The first phase of the Cross Island Line – Singapore’s longest fully underground MRT line – will be completed by 2029 and span 12 stations from Changi to Sin Ming.
Transport Minister Khaw Boon Wan said yesterday that the alignment of the 29km first phase has been finalised. When it is completed, more than 100,000 households will enjoy better access to the rail network and shorter travelling times.
Bright Hill, a station on the Thomson-East Coast Line, “will further expand to become an interchange station with the Cross Island Line”.
Phase 1 will have three other interchanges – at Ang Mo Kio with the North-South Line, at Hougang with the North East Line and at Pasir Ris with the East-West Line.
The Cross Island Line, which links Jurong to Changi, will be Singapore’s eighth MRT line. Mr Khaw revealed that its depot in Changi East will be a surface depot and not underground as originally planned.
He also announced that the first stage of the Thomson-East Coast Line – a three-station stretch from Woodlands North to Woodlands South – will open before Christmas this year. The rest of the line will open in phases up till 2024.
The Cross Island Line is forecast to have an initial daily ridership of 600,000, and eventually one million, making it Singapore’s most heavily used rail line.
Construction of Phase 1 will begin next year, the Land Transport Authority (LTA) said. Stations will be designed and built to accommodate eight-car trains, but the line will operate with six-car trains initially.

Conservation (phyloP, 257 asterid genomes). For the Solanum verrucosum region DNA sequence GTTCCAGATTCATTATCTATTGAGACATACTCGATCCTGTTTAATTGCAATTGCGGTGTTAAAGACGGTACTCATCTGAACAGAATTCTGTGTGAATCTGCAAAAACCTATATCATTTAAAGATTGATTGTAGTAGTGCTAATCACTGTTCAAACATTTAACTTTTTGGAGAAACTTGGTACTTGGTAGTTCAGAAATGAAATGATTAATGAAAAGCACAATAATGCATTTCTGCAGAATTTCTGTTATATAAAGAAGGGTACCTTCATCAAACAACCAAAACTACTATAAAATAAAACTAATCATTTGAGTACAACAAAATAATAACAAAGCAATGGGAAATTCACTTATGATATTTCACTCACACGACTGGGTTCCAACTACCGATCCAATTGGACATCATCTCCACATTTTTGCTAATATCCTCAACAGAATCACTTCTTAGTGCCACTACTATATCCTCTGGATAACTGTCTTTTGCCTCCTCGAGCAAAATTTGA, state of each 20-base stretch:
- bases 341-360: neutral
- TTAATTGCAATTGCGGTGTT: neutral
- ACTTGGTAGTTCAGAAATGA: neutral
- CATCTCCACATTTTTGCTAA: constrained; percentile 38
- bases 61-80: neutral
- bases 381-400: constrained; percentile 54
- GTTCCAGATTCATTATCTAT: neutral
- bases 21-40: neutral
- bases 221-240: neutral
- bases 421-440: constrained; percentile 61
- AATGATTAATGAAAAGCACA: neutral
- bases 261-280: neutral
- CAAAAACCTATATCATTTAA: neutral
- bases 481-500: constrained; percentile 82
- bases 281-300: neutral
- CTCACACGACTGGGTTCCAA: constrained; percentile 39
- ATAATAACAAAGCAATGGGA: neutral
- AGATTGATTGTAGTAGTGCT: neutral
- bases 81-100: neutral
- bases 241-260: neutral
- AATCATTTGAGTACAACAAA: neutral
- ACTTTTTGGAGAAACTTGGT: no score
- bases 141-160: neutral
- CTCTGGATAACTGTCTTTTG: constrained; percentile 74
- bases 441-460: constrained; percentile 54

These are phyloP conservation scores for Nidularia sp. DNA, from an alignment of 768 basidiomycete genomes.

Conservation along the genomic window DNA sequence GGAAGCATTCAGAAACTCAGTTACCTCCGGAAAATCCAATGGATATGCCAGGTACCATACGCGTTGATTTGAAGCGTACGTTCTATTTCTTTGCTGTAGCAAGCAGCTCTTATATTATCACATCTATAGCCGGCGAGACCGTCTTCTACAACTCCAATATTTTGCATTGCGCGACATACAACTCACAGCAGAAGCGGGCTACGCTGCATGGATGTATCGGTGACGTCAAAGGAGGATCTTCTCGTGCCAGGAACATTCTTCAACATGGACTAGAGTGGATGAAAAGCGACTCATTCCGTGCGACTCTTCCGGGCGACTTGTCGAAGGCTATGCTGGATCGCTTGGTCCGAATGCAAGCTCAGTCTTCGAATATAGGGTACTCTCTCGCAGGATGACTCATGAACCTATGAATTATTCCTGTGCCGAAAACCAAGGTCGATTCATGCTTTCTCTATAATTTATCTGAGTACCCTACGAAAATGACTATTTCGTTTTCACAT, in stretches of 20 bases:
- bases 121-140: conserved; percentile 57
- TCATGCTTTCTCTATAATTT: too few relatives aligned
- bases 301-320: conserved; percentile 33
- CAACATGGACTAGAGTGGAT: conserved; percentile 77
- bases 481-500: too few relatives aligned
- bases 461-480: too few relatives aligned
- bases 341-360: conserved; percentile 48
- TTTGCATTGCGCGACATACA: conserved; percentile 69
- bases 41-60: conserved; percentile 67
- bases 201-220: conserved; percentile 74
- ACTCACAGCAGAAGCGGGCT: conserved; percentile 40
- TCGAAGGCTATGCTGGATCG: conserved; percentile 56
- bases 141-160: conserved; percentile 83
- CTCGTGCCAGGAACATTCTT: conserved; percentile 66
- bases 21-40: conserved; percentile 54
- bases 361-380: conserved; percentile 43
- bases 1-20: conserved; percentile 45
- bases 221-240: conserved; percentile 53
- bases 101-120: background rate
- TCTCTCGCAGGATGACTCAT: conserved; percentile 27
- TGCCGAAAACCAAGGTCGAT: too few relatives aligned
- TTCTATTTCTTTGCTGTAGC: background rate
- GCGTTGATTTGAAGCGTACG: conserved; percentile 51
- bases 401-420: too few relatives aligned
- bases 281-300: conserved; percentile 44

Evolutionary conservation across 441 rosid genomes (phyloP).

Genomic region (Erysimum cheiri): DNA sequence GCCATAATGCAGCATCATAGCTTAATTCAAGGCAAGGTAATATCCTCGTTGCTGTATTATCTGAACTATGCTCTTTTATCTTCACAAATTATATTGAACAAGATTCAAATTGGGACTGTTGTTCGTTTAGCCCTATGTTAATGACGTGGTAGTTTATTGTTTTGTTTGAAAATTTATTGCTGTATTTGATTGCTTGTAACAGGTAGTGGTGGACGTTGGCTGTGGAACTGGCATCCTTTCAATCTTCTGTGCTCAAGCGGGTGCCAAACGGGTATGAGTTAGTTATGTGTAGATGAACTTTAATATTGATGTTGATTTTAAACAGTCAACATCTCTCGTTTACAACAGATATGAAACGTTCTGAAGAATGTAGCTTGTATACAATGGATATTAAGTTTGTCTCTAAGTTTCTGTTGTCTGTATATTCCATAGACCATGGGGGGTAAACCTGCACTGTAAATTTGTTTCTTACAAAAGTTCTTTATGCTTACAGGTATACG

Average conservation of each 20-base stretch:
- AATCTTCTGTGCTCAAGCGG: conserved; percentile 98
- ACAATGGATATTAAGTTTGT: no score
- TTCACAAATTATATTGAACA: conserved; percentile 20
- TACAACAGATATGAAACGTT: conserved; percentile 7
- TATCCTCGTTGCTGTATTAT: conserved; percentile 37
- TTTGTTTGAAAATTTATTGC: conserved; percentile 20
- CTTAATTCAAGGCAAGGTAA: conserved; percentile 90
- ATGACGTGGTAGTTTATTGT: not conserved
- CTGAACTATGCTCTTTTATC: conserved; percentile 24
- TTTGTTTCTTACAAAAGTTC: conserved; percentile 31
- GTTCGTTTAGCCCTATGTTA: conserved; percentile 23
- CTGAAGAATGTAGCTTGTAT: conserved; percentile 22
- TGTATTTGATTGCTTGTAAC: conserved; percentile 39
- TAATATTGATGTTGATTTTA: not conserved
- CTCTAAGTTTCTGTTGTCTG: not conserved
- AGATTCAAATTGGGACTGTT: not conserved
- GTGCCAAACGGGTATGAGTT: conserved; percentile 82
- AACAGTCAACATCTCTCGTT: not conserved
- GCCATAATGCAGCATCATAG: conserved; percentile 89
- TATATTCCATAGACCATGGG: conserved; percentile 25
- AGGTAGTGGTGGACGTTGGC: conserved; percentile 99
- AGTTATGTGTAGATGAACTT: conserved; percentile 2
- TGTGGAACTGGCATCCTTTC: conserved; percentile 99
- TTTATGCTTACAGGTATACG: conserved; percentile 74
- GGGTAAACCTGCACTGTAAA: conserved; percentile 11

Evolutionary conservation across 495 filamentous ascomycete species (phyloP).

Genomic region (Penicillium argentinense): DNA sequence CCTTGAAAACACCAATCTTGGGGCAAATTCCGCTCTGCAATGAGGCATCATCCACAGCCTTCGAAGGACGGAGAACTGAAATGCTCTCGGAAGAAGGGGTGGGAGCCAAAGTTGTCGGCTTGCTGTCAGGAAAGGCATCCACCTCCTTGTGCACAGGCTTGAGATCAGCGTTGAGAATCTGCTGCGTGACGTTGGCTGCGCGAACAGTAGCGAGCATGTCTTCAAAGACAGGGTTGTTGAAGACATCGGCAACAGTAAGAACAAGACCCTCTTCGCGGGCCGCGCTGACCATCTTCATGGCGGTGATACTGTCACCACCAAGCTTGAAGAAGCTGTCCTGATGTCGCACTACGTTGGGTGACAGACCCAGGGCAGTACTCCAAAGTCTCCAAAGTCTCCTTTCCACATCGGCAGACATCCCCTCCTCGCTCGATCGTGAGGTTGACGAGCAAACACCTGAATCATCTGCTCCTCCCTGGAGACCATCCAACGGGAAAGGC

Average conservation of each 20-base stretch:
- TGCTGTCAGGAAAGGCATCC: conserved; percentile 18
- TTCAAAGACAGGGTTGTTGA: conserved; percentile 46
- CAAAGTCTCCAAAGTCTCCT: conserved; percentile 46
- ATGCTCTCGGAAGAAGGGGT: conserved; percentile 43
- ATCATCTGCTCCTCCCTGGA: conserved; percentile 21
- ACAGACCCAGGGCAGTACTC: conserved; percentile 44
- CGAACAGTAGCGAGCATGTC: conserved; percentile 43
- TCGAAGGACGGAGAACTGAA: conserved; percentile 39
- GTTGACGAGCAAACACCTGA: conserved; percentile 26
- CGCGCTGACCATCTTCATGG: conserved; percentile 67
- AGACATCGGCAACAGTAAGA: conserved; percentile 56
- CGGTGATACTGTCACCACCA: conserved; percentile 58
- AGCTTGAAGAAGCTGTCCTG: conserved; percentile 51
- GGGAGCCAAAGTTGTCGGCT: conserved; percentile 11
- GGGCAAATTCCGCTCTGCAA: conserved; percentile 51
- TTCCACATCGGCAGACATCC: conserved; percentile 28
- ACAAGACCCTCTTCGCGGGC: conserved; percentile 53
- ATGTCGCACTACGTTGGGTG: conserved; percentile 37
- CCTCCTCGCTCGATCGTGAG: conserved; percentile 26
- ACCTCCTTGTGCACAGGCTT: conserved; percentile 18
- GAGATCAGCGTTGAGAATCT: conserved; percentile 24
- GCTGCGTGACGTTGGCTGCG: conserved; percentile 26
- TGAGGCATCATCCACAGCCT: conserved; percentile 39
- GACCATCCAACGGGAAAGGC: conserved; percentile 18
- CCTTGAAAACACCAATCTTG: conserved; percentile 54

The stations are in Bright Hill, Teck Ghee, Ang Mo Kio, Tavistock (Serangoon Gardens), Serangoon North, Hougang, Defu, Tampines North, Pasir Ris, Pasir Ris East, Loyang and Aviation Park.
Mr Khaw said the entire Cross Island Line will support hubs outside the Central Business District “so that jobs are nearer homes”. It will also redistribute passenger load on the North-South, East-West and North East lines “so that the overcrowdedness that our commuters experience now will be eased”.
Mr Khaw added that the new line will give commuters “more journey options” and “improve the resilience of our rail network”.
The Cross Island Line will pass through Paya Lebar Air Base, which is slated to be relocated from 2030. An area of some 800ha will be freed up for residential and commercial developments. However, no station has been planned for this stretch.
The construction of Cross Island Line Phase 1 will involve eight properties being affected by partial acquisitions. They are Kong Meng San Phor Kark See Monastery in Bright Hill, Ang Mo Kio Hub, Gain City Best-Electric and Daikin Airconditioning in Ang Mo Kio Industrial Park 2, Loyang Industrial Park, Hitachi Chemical in Loyang Way, an electrical substation in Loyang Avenue and Loyang Valley condominium.
The land affected will total 4,508 sq m, but no building on the properties will be affected and no relocation will be required.
The LTA said the Cross Island Line will be completed in three phases. No information was given about the other two stages, which involve the possibility of tunnelling beneath the Central Catchment Nature Reserve.
The line was to be ready by 2030, doubling Singapore’s rail network to 360km and enabling 80 per cent of households to be within a 10-minute walk of a station.
Marketing professional Charissa He, 29, said she is happy that there will be a station in Serangoon North, where her future home will be.
She added that the Cross Island Line “is a good line, as it allows passengers to switch to other lines easily, and eases choke points”.
Adapted from: The Straits Times, 26 January 2019